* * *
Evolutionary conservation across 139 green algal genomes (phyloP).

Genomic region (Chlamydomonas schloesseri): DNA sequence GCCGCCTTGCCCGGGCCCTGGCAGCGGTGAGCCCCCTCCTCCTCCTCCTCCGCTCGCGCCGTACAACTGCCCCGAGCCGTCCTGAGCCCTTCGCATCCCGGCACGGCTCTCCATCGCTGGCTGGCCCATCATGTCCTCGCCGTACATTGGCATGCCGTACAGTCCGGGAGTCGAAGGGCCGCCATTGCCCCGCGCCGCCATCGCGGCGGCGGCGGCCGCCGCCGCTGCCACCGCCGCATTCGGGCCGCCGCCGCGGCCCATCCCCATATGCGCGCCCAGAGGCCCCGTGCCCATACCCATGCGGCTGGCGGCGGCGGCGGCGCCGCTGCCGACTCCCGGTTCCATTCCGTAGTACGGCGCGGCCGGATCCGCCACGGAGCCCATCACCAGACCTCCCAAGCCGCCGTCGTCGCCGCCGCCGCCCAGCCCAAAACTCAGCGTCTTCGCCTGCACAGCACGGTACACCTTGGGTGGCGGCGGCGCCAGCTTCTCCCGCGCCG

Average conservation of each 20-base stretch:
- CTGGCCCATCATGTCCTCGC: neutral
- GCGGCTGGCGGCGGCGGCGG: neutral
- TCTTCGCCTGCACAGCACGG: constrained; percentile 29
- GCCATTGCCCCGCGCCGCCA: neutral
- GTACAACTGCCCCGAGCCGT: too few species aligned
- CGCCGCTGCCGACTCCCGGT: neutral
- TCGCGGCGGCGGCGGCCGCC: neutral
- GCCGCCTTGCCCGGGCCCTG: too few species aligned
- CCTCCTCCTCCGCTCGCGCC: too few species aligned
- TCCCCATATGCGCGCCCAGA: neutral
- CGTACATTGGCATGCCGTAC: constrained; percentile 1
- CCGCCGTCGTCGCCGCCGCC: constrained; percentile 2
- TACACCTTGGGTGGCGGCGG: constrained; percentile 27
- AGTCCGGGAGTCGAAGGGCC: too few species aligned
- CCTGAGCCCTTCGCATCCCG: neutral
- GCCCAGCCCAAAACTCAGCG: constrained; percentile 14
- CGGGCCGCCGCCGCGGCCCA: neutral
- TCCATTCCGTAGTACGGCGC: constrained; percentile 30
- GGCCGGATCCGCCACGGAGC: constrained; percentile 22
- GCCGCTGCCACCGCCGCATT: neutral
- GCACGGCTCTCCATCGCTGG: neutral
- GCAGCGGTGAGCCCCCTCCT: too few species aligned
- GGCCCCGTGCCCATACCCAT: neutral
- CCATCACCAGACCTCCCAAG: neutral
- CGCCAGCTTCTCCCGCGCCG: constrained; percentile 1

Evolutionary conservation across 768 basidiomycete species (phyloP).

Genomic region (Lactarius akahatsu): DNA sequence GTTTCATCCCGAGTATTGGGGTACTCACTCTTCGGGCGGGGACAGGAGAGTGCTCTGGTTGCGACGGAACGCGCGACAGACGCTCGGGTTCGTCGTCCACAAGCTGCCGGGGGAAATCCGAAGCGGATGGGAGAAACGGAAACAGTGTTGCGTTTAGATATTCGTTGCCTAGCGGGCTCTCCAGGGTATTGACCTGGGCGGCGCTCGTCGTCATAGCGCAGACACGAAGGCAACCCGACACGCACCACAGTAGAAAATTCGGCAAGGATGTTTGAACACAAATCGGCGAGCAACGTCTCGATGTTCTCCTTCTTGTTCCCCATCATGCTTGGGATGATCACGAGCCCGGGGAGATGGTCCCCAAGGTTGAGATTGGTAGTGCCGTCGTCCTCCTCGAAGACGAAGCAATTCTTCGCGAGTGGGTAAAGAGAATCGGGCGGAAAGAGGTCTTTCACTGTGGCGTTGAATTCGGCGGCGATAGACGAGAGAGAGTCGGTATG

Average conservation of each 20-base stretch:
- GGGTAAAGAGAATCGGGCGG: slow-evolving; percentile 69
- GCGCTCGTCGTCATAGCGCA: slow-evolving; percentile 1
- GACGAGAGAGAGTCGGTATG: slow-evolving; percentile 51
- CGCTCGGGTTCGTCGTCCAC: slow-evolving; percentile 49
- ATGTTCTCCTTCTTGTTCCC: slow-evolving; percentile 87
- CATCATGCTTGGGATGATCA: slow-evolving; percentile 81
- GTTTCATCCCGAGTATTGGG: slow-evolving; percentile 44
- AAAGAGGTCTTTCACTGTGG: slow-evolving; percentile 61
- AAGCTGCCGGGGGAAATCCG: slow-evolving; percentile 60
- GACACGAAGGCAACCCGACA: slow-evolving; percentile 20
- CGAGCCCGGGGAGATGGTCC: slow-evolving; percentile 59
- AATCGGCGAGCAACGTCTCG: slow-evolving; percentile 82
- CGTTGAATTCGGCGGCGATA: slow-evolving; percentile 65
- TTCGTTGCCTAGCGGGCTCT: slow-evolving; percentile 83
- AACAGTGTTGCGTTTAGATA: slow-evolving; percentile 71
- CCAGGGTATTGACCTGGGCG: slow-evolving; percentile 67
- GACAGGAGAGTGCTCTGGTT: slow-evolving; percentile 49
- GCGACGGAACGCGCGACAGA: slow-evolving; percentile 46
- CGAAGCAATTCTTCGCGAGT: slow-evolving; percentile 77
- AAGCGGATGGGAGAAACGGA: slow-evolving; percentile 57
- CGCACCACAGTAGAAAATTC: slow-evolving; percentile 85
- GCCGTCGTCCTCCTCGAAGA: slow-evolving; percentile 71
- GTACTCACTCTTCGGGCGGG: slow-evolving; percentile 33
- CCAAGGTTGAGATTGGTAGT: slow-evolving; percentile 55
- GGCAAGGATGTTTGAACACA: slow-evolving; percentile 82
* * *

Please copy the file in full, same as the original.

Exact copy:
Evolutionary conservation across 139 green algal genomes (phyloP).

Genomic region (Chlamydomonas schloesseri): DNA sequence GCCGCCTTGCCCGGGCCCTGGCAGCGGTGAGCCCCCTCCTCCTCCTCCTCCGCTCGCGCCGTACAACTGCCCCGAGCCGTCCTGAGCCCTTCGCATCCCGGCACGGCTCTCCATCGCTGGCTGGCCCATCATGTCCTCGCCGTACATTGGCATGCCGTACAGTCCGGGAGTCGAAGGGCCGCCATTGCCCCGCGCCGCCATCGCGGCGGCGGCGGCCGCCGCCGCTGCCACCGCCGCATTCGGGCCGCCGCCGCGGCCCATCCCCATATGCGCGCCCAGAGGCCCCGTGCCCATACCCATGCGGCTGGCGGCGGCGGCGGCGCCGCTGCCGACTCCCGGTTCCATTCCGTAGTACGGCGCGGCCGGATCCGCCACGGAGCCCATCACCAGACCTCCCAAGCCGCCGTCGTCGCCGCCGCCGCCCAGCCCAAAACTCAGCGTCTTCGCCTGCACAGCACGGTACACCTTGGGTGGCGGCGGCGCCAGCTTCTCCCGCGCCG

Average conservation of each 20-base stretch:
- CTGGCCCATCATGTCCTCGC: neutral
- GCGGCTGGCGGCGGCGGCGG: neutral
- TCTTCGCCTGCACAGCACGG: constrained; percentile 29
- GCCATTGCCCCGCGCCGCCA: neutral
- GTACAACTGCCCCGAGCCGT: too few species aligned
- CGCCGCTGCCGACTCCCGGT: neutral
- TCGCGGCGGCGGCGGCCGCC: neutral
- GCCGCCTTGCCCGGGCCCTG: too few species aligned
- CCTCCTCCTCCGCTCGCGCC: too few species aligned
- TCCCCATATGCGCGCCCAGA: neutral
- CGTACATTGGCATGCCGTAC: constrained; percentile 1
- CCGCCGTCGTCGCCGCCGCC: constrained; percentile 2
- TACACCTTGGGTGGCGGCGG: constrained; percentile 27
- AGTCCGGGAGTCGAAGGGCC: too few species aligned
- CCTGAGCCCTTCGCATCCCG: neutral
- GCCCAGCCCAAAACTCAGCG: constrained; percentile 14
- CGGGCCGCCGCCGCGGCCCA: neutral
- TCCATTCCGTAGTACGGCGC: constrained; percentile 30
- GGCCGGATCCGCCACGGAGC: constrained; percentile 22
- GCCGCTGCCACCGCCGCATT: neutral
- GCACGGCTCTCCATCGCTGG: neutral
- GCAGCGGTGAGCCCCCTCCT: too few species aligned
- GGCCCCGTGCCCATACCCAT: neutral
- CCATCACCAGACCTCCCAAG: neutral
- CGCCAGCTTCTCCCGCGCCG: constrained; percentile 1

Evolutionary conservation across 768 basidiomycete species (phyloP).

Genomic region (Lactarius akahatsu): DNA sequence GTTTCATCCCGAGTATTGGGGTACTCACTCTTCGGGCGGGGACAGGAGAGTGCTCTGGTTGCGACGGAACGCGCGACAGACGCTCGGGTTCGTCGTCCACAAGCTGCCGGGGGAAATCCGAAGCGGATGGGAGAAACGGAAACAGTGTTGCGTTTAGATATTCGTTGCCTAGCGGGCTCTCCAGGGTATTGACCTGGGCGGCGCTCGTCGTCATAGCGCAGACACGAAGGCAACCCGACACGCACCACAGTAGAAAATTCGGCAAGGATGTTTGAACACAAATCGGCGAGCAACGTCTCGATGTTCTCCTTCTTGTTCCCCATCATGCTTGGGATGATCACGAGCCCGGGGAGATGGTCCCCAAGGTTGAGATTGGTAGTGCCGTCGTCCTCCTCGAAGACGAAGCAATTCTTCGCGAGTGGGTAAAGAGAATCGGGCGGAAAGAGGTCTTTCACTGTGGCGTTGAATTCGGCGGCGATAGACGAGAGAGAGTCGGTATG

Average conservation of each 20-base stretch:
- GGGTAAAGAGAATCGGGCGG: slow-evolving; percentile 69
- GCGCTCGTCGTCATAGCGCA: slow-evolving; percentile 1
- GACGAGAGAGAGTCGGTATG: slow-evolving; percentile 51
- CGCTCGGGTTCGTCGTCCAC: slow-evolving; percentile 49
- ATGTTCTCCTTCTTGTTCCC: slow-evolving; percentile 87
- CATCATGCTTGGGATGATCA: slow-evolving; percentile 81
- GTTTCATCCCGAGTATTGGG: slow-evolving; percentile 44
- AAAGAGGTCTTTCACTGTGG: slow-evolving; percentile 61
- AAGCTGCCGGGGGAAATCCG: slow-evolving; percentile 60
- GACACGAAGGCAACCCGACA: slow-evolving; percentile 20
- CGAGCCCGGGGAGATGGTCC: slow-evolving; percentile 59
- AATCGGCGAGCAACGTCTCG: slow-evolving; percentile 82
- CGTTGAATTCGGCGGCGATA: slow-evolving; percentile 65
- TTCGTTGCCTAGCGGGCTCT: slow-evolving; percentile 83
- AACAGTGTTGCGTTTAGATA: slow-evolving; percentile 71
- CCAGGGTATTGACCTGGGCG: slow-evolving; percentile 67
- GACAGGAGAGTGCTCTGGTT: slow-evolving; percentile 49
- GCGACGGAACGCGCGACAGA: slow-evolving; percentile 46
- CGAAGCAATTCTTCGCGAGT: slow-evolving; percentile 77
- AAGCGGATGGGAGAAACGGA: slow-evolving; percentile 57
- CGCACCACAGTAGAAAATTC: slow-evolving; percentile 85
- GCCGTCGTCCTCCTCGAAGA: slow-evolving; percentile 71
- GTACTCACTCTTCGGGCGGG: slow-evolving; percentile 33
- CCAAGGTTGAGATTGGTAGT: slow-evolving; percentile 55
- GGCAAGGATGTTTGAACACA: slow-evolving; percentile 82